Thursday, April 10, 2008

Prediction Markets Explained

Last week, Mark Lorence posted a topic for discussion on prediction markets and questioned if it would have been an effective tool for British Airways in the opening of the T5 terminal in London. I wanted to provide a quick follow up, as the topic of prediction markets was in the NY Times yesterday with references to different organizations that are using them to predict sales forecasts, store openings and project completion dates.

If you have an interest in the software and services companies who provide platforms to facilitate a prediction market, you should check out Inkling Markets, Consensus Point and NewsFutures. Each company provides the technology and infrastructure to setup and manage prediction markets. To give you a sense of the type of problems that a prediction market can be used for take a look at the Inkling Markets home page. They have examples such as "Improve Forecasting of Performance Indicators", "Expose Quality Problems" and "Predict Risk in Your Supply Chain". All real issues that many organizations need to address.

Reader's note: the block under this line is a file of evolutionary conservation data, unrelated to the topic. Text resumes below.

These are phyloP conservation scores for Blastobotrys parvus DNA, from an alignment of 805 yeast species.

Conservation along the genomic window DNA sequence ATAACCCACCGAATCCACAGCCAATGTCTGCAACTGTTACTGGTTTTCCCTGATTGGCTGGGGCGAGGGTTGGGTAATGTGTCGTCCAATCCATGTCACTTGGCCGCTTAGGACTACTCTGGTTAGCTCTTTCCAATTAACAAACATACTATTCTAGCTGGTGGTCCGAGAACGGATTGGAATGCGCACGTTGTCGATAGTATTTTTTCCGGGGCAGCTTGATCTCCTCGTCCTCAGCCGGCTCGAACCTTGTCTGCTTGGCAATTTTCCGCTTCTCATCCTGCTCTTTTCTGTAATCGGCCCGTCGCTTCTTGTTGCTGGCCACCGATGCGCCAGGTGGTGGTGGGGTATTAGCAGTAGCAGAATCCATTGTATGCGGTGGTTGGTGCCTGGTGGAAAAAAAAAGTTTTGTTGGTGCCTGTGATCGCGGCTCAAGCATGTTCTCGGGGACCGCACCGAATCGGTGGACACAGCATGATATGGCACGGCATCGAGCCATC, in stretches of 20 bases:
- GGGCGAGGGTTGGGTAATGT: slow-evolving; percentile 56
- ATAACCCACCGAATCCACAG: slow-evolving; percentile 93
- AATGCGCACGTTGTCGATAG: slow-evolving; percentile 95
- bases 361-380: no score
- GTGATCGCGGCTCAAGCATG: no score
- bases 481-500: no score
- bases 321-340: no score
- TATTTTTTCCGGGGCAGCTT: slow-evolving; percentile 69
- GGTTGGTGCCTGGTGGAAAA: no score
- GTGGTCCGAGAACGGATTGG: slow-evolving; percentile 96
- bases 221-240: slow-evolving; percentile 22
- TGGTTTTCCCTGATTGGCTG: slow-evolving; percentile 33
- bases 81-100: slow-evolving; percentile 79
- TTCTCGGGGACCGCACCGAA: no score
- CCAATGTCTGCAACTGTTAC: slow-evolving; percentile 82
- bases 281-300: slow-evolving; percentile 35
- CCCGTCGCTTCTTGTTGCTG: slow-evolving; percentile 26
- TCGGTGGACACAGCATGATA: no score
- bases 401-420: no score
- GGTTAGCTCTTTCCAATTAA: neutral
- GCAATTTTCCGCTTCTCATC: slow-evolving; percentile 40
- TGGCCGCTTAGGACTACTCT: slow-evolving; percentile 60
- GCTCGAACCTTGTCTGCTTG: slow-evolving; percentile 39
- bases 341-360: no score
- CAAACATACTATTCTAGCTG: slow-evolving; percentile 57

If you want to see how a prediction market may work for something like sports, politics or weather, I would recommend taking a look at You could argue this is simply a gambling website since the trading is performed with real money, but if you look a little closer you will find some interesting information. For example, according to the current "2008 Democratic Presidential Nomination", the current trading price for Barrack Obama is 85.5, which means that 85.5% of the market predicts that he will be the democratic nominee. In other words, the "market" strongly believes he will be the nominee. If I were to purchase options at this price and he were nominated, I would earn $14.5 per block of shares ($100 - $85.5) I purchased. If he did not receive the nomination, I would lose my entire investment since the value would be $0 when the market expires, which should be August 28th at the DNC.

Bo Cowgill from Google, who is a speaker at the DIG 2008 conference, runs Google's internal prediction markets. He is also an expert on the topic and operates his own blog on the topic of prediction markets. Also take a look at Midas Oracle. We are looking forward to hear Google's story from Bo at the conference.

One interesting side note is that there is a market on for Google's Lunar X project and if it will be won on/before 12/31/2012. The current price is 24.3.

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